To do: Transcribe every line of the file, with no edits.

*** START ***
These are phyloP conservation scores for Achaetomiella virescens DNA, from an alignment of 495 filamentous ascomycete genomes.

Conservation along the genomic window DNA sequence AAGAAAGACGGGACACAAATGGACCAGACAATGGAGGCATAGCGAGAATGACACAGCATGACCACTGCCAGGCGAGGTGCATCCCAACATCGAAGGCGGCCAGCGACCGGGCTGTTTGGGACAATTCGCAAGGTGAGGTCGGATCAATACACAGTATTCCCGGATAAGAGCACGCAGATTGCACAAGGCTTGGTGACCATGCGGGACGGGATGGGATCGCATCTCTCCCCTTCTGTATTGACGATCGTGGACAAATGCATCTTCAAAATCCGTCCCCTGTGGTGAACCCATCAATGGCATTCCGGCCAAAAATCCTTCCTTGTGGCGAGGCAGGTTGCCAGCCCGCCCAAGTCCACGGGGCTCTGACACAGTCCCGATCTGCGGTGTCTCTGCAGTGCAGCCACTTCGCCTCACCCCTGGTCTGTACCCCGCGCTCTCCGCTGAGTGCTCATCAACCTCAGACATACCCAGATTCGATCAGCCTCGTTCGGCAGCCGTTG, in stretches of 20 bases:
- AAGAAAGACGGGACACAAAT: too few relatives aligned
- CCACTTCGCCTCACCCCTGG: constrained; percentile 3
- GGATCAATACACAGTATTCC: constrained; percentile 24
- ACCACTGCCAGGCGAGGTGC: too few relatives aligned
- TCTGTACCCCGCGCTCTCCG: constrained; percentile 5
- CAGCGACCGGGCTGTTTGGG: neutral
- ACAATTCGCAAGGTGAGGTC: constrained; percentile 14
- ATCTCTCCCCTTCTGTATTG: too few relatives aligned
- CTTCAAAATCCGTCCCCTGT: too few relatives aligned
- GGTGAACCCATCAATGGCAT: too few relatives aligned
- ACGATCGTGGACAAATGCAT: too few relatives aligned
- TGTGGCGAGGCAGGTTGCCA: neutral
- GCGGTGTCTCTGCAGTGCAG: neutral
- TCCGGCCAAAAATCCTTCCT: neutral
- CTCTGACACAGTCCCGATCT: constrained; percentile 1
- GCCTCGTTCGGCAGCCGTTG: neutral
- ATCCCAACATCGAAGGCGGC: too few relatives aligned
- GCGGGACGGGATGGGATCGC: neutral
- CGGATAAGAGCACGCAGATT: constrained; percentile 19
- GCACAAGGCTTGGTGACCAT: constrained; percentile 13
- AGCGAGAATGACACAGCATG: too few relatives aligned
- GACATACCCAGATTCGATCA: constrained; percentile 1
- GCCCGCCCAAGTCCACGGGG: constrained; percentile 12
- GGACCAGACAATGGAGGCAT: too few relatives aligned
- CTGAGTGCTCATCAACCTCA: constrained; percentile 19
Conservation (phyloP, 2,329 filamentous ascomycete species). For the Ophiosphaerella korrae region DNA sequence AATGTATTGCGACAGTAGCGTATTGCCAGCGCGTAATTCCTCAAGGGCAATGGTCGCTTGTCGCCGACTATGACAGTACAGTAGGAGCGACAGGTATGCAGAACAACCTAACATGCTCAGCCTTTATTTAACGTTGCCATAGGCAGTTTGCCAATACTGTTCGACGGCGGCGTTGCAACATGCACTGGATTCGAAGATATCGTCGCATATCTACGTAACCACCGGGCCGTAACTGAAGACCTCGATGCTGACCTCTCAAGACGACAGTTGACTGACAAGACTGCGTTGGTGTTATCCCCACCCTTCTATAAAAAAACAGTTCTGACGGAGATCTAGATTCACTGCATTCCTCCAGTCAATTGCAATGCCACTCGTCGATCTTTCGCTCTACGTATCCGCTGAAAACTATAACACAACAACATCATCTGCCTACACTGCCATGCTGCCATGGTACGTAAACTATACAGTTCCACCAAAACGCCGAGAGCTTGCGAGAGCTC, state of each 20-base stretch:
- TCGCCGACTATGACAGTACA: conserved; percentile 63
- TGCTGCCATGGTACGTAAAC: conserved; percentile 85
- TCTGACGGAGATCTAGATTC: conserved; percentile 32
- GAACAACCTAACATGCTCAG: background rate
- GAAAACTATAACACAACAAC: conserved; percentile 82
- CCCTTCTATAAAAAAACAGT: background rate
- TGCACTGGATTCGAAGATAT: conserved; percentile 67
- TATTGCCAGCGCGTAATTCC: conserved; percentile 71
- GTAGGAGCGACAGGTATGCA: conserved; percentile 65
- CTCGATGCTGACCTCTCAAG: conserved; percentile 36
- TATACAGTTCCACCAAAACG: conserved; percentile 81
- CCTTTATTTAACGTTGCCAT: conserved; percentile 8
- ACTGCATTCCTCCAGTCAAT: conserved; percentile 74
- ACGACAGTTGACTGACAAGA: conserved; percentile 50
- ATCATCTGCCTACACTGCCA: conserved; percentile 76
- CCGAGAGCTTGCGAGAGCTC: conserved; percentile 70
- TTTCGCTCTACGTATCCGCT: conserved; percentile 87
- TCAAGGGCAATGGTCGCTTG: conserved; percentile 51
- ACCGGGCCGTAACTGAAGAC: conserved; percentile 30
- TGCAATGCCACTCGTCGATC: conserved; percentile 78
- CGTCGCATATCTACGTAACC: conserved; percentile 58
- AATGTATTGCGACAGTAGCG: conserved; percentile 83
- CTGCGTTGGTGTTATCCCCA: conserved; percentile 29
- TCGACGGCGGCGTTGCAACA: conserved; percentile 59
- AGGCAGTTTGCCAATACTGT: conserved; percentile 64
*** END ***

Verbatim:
These are phyloP conservation scores for Achaetomiella virescens DNA, from an alignment of 495 filamentous ascomycete genomes.

Conservation along the genomic window DNA sequence AAGAAAGACGGGACACAAATGGACCAGACAATGGAGGCATAGCGAGAATGACACAGCATGACCACTGCCAGGCGAGGTGCATCCCAACATCGAAGGCGGCCAGCGACCGGGCTGTTTGGGACAATTCGCAAGGTGAGGTCGGATCAATACACAGTATTCCCGGATAAGAGCACGCAGATTGCACAAGGCTTGGTGACCATGCGGGACGGGATGGGATCGCATCTCTCCCCTTCTGTATTGACGATCGTGGACAAATGCATCTTCAAAATCCGTCCCCTGTGGTGAACCCATCAATGGCATTCCGGCCAAAAATCCTTCCTTGTGGCGAGGCAGGTTGCCAGCCCGCCCAAGTCCACGGGGCTCTGACACAGTCCCGATCTGCGGTGTCTCTGCAGTGCAGCCACTTCGCCTCACCCCTGGTCTGTACCCCGCGCTCTCCGCTGAGTGCTCATCAACCTCAGACATACCCAGATTCGATCAGCCTCGTTCGGCAGCCGTTG, in stretches of 20 bases:
- AAGAAAGACGGGACACAAAT: too few relatives aligned
- CCACTTCGCCTCACCCCTGG: constrained; percentile 3
- GGATCAATACACAGTATTCC: constrained; percentile 24
- ACCACTGCCAGGCGAGGTGC: too few relatives aligned
- TCTGTACCCCGCGCTCTCCG: constrained; percentile 5
- CAGCGACCGGGCTGTTTGGG: neutral
- ACAATTCGCAAGGTGAGGTC: constrained; percentile 14
- ATCTCTCCCCTTCTGTATTG: too few relatives aligned
- CTTCAAAATCCGTCCCCTGT: too few relatives aligned
- GGTGAACCCATCAATGGCAT: too few relatives aligned
- ACGATCGTGGACAAATGCAT: too few relatives aligned
- TGTGGCGAGGCAGGTTGCCA: neutral
- GCGGTGTCTCTGCAGTGCAG: neutral
- TCCGGCCAAAAATCCTTCCT: neutral
- CTCTGACACAGTCCCGATCT: constrained; percentile 1
- GCCTCGTTCGGCAGCCGTTG: neutral
- ATCCCAACATCGAAGGCGGC: too few relatives aligned
- GCGGGACGGGATGGGATCGC: neutral
- CGGATAAGAGCACGCAGATT: constrained; percentile 19
- GCACAAGGCTTGGTGACCAT: constrained; percentile 13
- AGCGAGAATGACACAGCATG: too few relatives aligned
- GACATACCCAGATTCGATCA: constrained; percentile 1
- GCCCGCCCAAGTCCACGGGG: constrained; percentile 12
- GGACCAGACAATGGAGGCAT: too few relatives aligned
- CTGAGTGCTCATCAACCTCA: constrained; percentile 19
Conservation (phyloP, 2,329 filamentous ascomycete species). For the Ophiosphaerella korrae region DNA sequence AATGTATTGCGACAGTAGCGTATTGCCAGCGCGTAATTCCTCAAGGGCAATGGTCGCTTGTCGCCGACTATGACAGTACAGTAGGAGCGACAGGTATGCAGAACAACCTAACATGCTCAGCCTTTATTTAACGTTGCCATAGGCAGTTTGCCAATACTGTTCGACGGCGGCGTTGCAACATGCACTGGATTCGAAGATATCGTCGCATATCTACGTAACCACCGGGCCGTAACTGAAGACCTCGATGCTGACCTCTCAAGACGACAGTTGACTGACAAGACTGCGTTGGTGTTATCCCCACCCTTCTATAAAAAAACAGTTCTGACGGAGATCTAGATTCACTGCATTCCTCCAGTCAATTGCAATGCCACTCGTCGATCTTTCGCTCTACGTATCCGCTGAAAACTATAACACAACAACATCATCTGCCTACACTGCCATGCTGCCATGGTACGTAAACTATACAGTTCCACCAAAACGCCGAGAGCTTGCGAGAGCTC, state of each 20-base stretch:
- TCGCCGACTATGACAGTACA: conserved; percentile 63
- TGCTGCCATGGTACGTAAAC: conserved; percentile 85
- TCTGACGGAGATCTAGATTC: conserved; percentile 32
- GAACAACCTAACATGCTCAG: background rate
- GAAAACTATAACACAACAAC: conserved; percentile 82
- CCCTTCTATAAAAAAACAGT: background rate
- TGCACTGGATTCGAAGATAT: conserved; percentile 67
- TATTGCCAGCGCGTAATTCC: conserved; percentile 71
- GTAGGAGCGACAGGTATGCA: conserved; percentile 65
- CTCGATGCTGACCTCTCAAG: conserved; percentile 36
- TATACAGTTCCACCAAAACG: conserved; percentile 81
- CCTTTATTTAACGTTGCCAT: conserved; percentile 8
- ACTGCATTCCTCCAGTCAAT: conserved; percentile 74
- ACGACAGTTGACTGACAAGA: conserved; percentile 50
- ATCATCTGCCTACACTGCCA: conserved; percentile 76
- CCGAGAGCTTGCGAGAGCTC: conserved; percentile 70
- TTTCGCTCTACGTATCCGCT: conserved; percentile 87
- TCAAGGGCAATGGTCGCTTG: conserved; percentile 51
- ACCGGGCCGTAACTGAAGAC: conserved; percentile 30
- TGCAATGCCACTCGTCGATC: conserved; percentile 78
- CGTCGCATATCTACGTAACC: conserved; percentile 58
- AATGTATTGCGACAGTAGCG: conserved; percentile 83
- CTGCGTTGGTGTTATCCCCA: conserved; percentile 29
- TCGACGGCGGCGTTGCAACA: conserved; percentile 59
- AGGCAGTTTGCCAATACTGT: conserved; percentile 64